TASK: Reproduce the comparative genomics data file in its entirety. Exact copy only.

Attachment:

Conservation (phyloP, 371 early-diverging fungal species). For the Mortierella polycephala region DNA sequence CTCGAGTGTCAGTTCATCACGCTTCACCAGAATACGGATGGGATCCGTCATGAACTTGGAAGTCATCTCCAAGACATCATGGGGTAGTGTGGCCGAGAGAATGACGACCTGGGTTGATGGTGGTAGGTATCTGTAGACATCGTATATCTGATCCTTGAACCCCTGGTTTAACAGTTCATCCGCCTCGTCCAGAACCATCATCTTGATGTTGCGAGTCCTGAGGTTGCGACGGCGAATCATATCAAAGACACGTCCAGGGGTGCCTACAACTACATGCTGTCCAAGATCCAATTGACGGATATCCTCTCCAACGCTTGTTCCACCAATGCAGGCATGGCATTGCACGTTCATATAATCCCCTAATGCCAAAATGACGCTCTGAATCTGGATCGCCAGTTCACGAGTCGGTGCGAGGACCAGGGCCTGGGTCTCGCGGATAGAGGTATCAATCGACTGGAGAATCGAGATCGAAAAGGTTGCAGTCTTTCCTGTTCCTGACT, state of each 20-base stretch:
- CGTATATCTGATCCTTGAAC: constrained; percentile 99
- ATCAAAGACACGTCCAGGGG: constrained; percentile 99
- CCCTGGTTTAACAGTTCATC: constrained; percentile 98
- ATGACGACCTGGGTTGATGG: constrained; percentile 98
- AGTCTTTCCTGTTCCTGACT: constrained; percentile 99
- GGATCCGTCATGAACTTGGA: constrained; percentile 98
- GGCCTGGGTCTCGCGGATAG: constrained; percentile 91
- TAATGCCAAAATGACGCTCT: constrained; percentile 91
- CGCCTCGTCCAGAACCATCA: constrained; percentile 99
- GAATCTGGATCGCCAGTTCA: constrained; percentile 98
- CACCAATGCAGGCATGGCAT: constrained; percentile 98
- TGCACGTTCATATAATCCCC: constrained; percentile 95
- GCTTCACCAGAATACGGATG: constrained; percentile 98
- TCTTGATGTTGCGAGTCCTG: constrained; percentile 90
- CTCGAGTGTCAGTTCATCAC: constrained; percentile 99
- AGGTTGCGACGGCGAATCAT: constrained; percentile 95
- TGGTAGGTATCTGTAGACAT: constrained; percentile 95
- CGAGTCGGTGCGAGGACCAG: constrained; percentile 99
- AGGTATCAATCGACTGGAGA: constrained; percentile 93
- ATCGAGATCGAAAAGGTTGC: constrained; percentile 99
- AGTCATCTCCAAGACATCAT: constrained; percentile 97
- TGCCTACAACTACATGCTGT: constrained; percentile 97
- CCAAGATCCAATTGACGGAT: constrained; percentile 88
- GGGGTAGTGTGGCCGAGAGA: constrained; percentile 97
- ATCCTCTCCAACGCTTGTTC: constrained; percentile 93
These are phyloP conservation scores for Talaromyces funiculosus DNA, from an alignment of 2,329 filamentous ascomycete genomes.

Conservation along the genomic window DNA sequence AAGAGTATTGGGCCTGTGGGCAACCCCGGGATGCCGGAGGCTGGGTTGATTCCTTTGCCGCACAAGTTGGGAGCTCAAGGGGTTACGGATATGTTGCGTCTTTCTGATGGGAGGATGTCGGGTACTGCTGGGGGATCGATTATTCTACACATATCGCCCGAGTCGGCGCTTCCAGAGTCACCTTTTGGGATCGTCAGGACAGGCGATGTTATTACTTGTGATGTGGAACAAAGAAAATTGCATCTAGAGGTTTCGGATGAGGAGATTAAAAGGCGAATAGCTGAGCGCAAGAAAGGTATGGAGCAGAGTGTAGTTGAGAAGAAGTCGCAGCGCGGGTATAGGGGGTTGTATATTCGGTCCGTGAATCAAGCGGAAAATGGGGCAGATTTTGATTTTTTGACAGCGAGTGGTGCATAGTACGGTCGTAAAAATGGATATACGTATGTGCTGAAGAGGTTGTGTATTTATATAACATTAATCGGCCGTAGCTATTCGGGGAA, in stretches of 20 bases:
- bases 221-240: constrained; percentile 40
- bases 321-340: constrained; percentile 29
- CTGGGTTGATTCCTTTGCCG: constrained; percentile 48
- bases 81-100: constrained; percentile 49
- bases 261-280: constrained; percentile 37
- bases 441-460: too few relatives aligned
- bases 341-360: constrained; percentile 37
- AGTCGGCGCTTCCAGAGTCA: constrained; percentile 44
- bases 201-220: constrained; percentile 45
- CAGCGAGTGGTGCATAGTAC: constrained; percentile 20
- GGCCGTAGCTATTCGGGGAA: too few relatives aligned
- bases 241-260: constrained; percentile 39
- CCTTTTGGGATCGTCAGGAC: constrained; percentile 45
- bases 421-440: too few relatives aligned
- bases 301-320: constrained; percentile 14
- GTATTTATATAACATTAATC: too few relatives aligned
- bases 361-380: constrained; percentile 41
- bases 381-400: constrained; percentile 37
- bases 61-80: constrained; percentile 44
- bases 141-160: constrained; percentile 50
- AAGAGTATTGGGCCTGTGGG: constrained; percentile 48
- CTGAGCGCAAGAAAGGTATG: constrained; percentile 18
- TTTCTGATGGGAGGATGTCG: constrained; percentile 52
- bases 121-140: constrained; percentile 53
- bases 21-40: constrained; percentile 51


Conservation (phyloP, 371 early-diverging fungal species). For the Mortierella polycephala region DNA sequence CTCGAGTGTCAGTTCATCACGCTTCACCAGAATACGGATGGGATCCGTCATGAACTTGGAAGTCATCTCCAAGACATCATGGGGTAGTGTGGCCGAGAGAATGACGACCTGGGTTGATGGTGGTAGGTATCTGTAGACATCGTATATCTGATCCTTGAACCCCTGGTTTAACAGTTCATCCGCCTCGTCCAGAACCATCATCTTGATGTTGCGAGTCCTGAGGTTGCGACGGCGAATCATATCAAAGACACGTCCAGGGGTGCCTACAACTACATGCTGTCCAAGATCCAATTGACGGATATCCTCTCCAACGCTTGTTCCACCAATGCAGGCATGGCATTGCACGTTCATATAATCCCCTAATGCCAAAATGACGCTCTGAATCTGGATCGCCAGTTCACGAGTCGGTGCGAGGACCAGGGCCTGGGTCTCGCGGATAGAGGTATCAATCGACTGGAGAATCGAGATCGAAAAGGTTGCAGTCTTTCCTGTTCCTGACT, state of each 20-base stretch:
- CGTATATCTGATCCTTGAAC: constrained; percentile 99
- ATCAAAGACACGTCCAGGGG: constrained; percentile 99
- CCCTGGTTTAACAGTTCATC: constrained; percentile 98
- ATGACGACCTGGGTTGATGG: constrained; percentile 98
- AGTCTTTCCTGTTCCTGACT: constrained; percentile 99
- GGATCCGTCATGAACTTGGA: constrained; percentile 98
- GGCCTGGGTCTCGCGGATAG: constrained; percentile 91
- TAATGCCAAAATGACGCTCT: constrained; percentile 91
- CGCCTCGTCCAGAACCATCA: constrained; percentile 99
- GAATCTGGATCGCCAGTTCA: constrained; percentile 98
- CACCAATGCAGGCATGGCAT: constrained; percentile 98
- TGCACGTTCATATAATCCCC: constrained; percentile 95
- GCTTCACCAGAATACGGATG: constrained; percentile 98
- TCTTGATGTTGCGAGTCCTG: constrained; percentile 90
- CTCGAGTGTCAGTTCATCAC: constrained; percentile 99
- AGGTTGCGACGGCGAATCAT: constrained; percentile 95
- TGGTAGGTATCTGTAGACAT: constrained; percentile 95
- CGAGTCGGTGCGAGGACCAG: constrained; percentile 99
- AGGTATCAATCGACTGGAGA: constrained; percentile 93
- ATCGAGATCGAAAAGGTTGC: constrained; percentile 99
- AGTCATCTCCAAGACATCAT: constrained; percentile 97
- TGCCTACAACTACATGCTGT: constrained; percentile 97
- CCAAGATCCAATTGACGGAT: constrained; percentile 88
- GGGGTAGTGTGGCCGAGAGA: constrained; percentile 97
- ATCCTCTCCAACGCTTGTTC: constrained; percentile 93
These are phyloP conservation scores for Talaromyces funiculosus DNA, from an alignment of 2,329 filamentous ascomycete genomes.

Conservation along the genomic window DNA sequence AAGAGTATTGGGCCTGTGGGCAACCCCGGGATGCCGGAGGCTGGGTTGATTCCTTTGCCGCACAAGTTGGGAGCTCAAGGGGTTACGGATATGTTGCGTCTTTCTGATGGGAGGATGTCGGGTACTGCTGGGGGATCGATTATTCTACACATATCGCCCGAGTCGGCGCTTCCAGAGTCACCTTTTGGGATCGTCAGGACAGGCGATGTTATTACTTGTGATGTGGAACAAAGAAAATTGCATCTAGAGGTTTCGGATGAGGAGATTAAAAGGCGAATAGCTGAGCGCAAGAAAGGTATGGAGCAGAGTGTAGTTGAGAAGAAGTCGCAGCGCGGGTATAGGGGGTTGTATATTCGGTCCGTGAATCAAGCGGAAAATGGGGCAGATTTTGATTTTTTGACAGCGAGTGGTGCATAGTACGGTCGTAAAAATGGATATACGTATGTGCTGAAGAGGTTGTGTATTTATATAACATTAATCGGCCGTAGCTATTCGGGGAA, in stretches of 20 bases:
- bases 221-240: constrained; percentile 40
- bases 321-340: constrained; percentile 29
- CTGGGTTGATTCCTTTGCCG: constrained; percentile 48
- bases 81-100: constrained; percentile 49
- bases 261-280: constrained; percentile 37
- bases 441-460: too few relatives aligned
- bases 341-360: constrained; percentile 37
- AGTCGGCGCTTCCAGAGTCA: constrained; percentile 44
- bases 201-220: constrained; percentile 45
- CAGCGAGTGGTGCATAGTAC: constrained; percentile 20
- GGCCGTAGCTATTCGGGGAA: too few relatives aligned
- bases 241-260: constrained; percentile 39
- CCTTTTGGGATCGTCAGGAC: constrained; percentile 45
- bases 421-440: too few relatives aligned
- bases 301-320: constrained; percentile 14
- GTATTTATATAACATTAATC: too few relatives aligned
- bases 361-380: constrained; percentile 41
- bases 381-400: constrained; percentile 37
- bases 61-80: constrained; percentile 44
- bases 141-160: constrained; percentile 50
- AAGAGTATTGGGCCTGTGGG: constrained; percentile 48
- CTGAGCGCAAGAAAGGTATG: constrained; percentile 18
- TTTCTGATGGGAGGATGTCG: constrained; percentile 52
- bases 121-140: constrained; percentile 53
- bases 21-40: constrained; percentile 51